Gunlā (Nepal Bhasa: गुंला) (also spelt Gumlā) means tenth and ‘la’ means month. Meanwhile, ‘gun’ also means hill and ‘la’ means fair that indicates traveling uphill. Buddhists from the Newar community celebrates this month-long Gunla festival. Devotees mark the holy month by reciting scriptures, making early morning pilgrimages to Buddhist temples and playing Gunla music. It is believed that Lord Buddha got enlightenment during this month. According to traditional beliefs, during primitive times, too much rain would fall. Due to this rain, the mud houses during the time would get devastated, moreover floods and landslides would add melancholy in people’s lives. So, in order to downturn the melancholy, and be safe from floods and landslides, people would go to Swayambhu playing the devotional music as it was in an elevation. Different traditional musical instruments are played in different places of Kathmandu during the festival.Some of the instruments include Dha, Taa, Nyakhi, Bhushya, Chuchya, and flute.
Devotees form groups and go on pilgrimage. These groups visit Changunarayan, Bangalamukhi, Swoyambhunath, Bijeshwori, Shova, Bhagwati, Maruganesh, Janabahal, Suryabinayak. Devotees also visits Dattatraya temples on Nag Panchami, Janai Purnima and Krishna Janmasthami. On the last day, they visit Bungamati, Karyabinayak, Khokana, Jalbinayak, Chovar and Adityanath temples.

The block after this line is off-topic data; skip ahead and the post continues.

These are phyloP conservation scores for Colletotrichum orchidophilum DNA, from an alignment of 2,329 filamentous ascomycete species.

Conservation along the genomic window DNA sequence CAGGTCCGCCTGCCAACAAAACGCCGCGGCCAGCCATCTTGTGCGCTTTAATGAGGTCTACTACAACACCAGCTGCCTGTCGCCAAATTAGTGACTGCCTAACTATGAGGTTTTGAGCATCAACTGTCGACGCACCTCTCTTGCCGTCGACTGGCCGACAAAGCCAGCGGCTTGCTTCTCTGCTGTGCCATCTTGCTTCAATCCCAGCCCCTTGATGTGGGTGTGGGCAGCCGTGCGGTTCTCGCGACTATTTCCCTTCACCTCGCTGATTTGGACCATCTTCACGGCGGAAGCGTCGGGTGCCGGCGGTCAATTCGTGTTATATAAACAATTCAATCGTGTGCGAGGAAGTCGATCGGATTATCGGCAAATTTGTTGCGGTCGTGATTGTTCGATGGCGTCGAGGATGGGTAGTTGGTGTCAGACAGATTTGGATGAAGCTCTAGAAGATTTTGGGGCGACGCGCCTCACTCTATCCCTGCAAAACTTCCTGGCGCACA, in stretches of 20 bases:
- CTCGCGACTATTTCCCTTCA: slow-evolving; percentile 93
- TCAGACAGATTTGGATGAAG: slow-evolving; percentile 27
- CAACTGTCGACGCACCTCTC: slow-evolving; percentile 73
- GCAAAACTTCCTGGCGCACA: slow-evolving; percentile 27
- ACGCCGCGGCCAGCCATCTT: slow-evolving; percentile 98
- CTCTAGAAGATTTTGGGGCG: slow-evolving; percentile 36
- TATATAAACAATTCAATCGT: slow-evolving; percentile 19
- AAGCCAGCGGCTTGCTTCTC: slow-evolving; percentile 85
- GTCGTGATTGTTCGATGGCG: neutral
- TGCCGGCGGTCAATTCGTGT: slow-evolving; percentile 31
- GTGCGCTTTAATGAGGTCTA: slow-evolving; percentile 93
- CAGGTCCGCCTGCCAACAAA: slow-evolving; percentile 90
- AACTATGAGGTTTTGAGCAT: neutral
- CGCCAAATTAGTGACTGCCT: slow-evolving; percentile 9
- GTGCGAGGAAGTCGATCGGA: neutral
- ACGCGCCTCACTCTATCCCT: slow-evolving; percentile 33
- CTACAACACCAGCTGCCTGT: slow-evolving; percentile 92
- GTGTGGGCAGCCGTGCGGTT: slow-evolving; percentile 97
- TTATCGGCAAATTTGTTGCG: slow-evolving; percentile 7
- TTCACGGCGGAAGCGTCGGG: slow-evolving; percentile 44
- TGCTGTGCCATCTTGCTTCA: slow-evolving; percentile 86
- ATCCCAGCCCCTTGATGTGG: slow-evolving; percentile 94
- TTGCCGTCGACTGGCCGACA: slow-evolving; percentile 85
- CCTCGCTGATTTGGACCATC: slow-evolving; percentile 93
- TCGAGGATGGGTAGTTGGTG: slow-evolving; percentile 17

As part of the festival, On the first day of the second fortnight of Gunla, large images of the Dipankara Buddha and paubha paintings are put on display in sacred courtyards. The ceremony is known as Bahidyah Bwayegu (बहीद्यः ब्वयेगु).
On this day in a festival known as Bahidyah Swahwanegu (बहीद्यः स्वःवनेगु), the musical bands followed by residents of the locality visit the sacred courtyards in a procession to view the exhibits. The festival occurs on the day after the full moon and coincides with the Gai Jatra festival. Another major day for Gunla Bajan societies is the ceremony of Nisala Chhawanegu (निसला छाःवनेगु) when they make offerings to Swayambhu, and hold Gunla Bajan concerts at one’s neighborhoods.
The practice of observing the festival came from the concept of rains retreat during Buddha’s time, where monks remained at a place and taught dharma.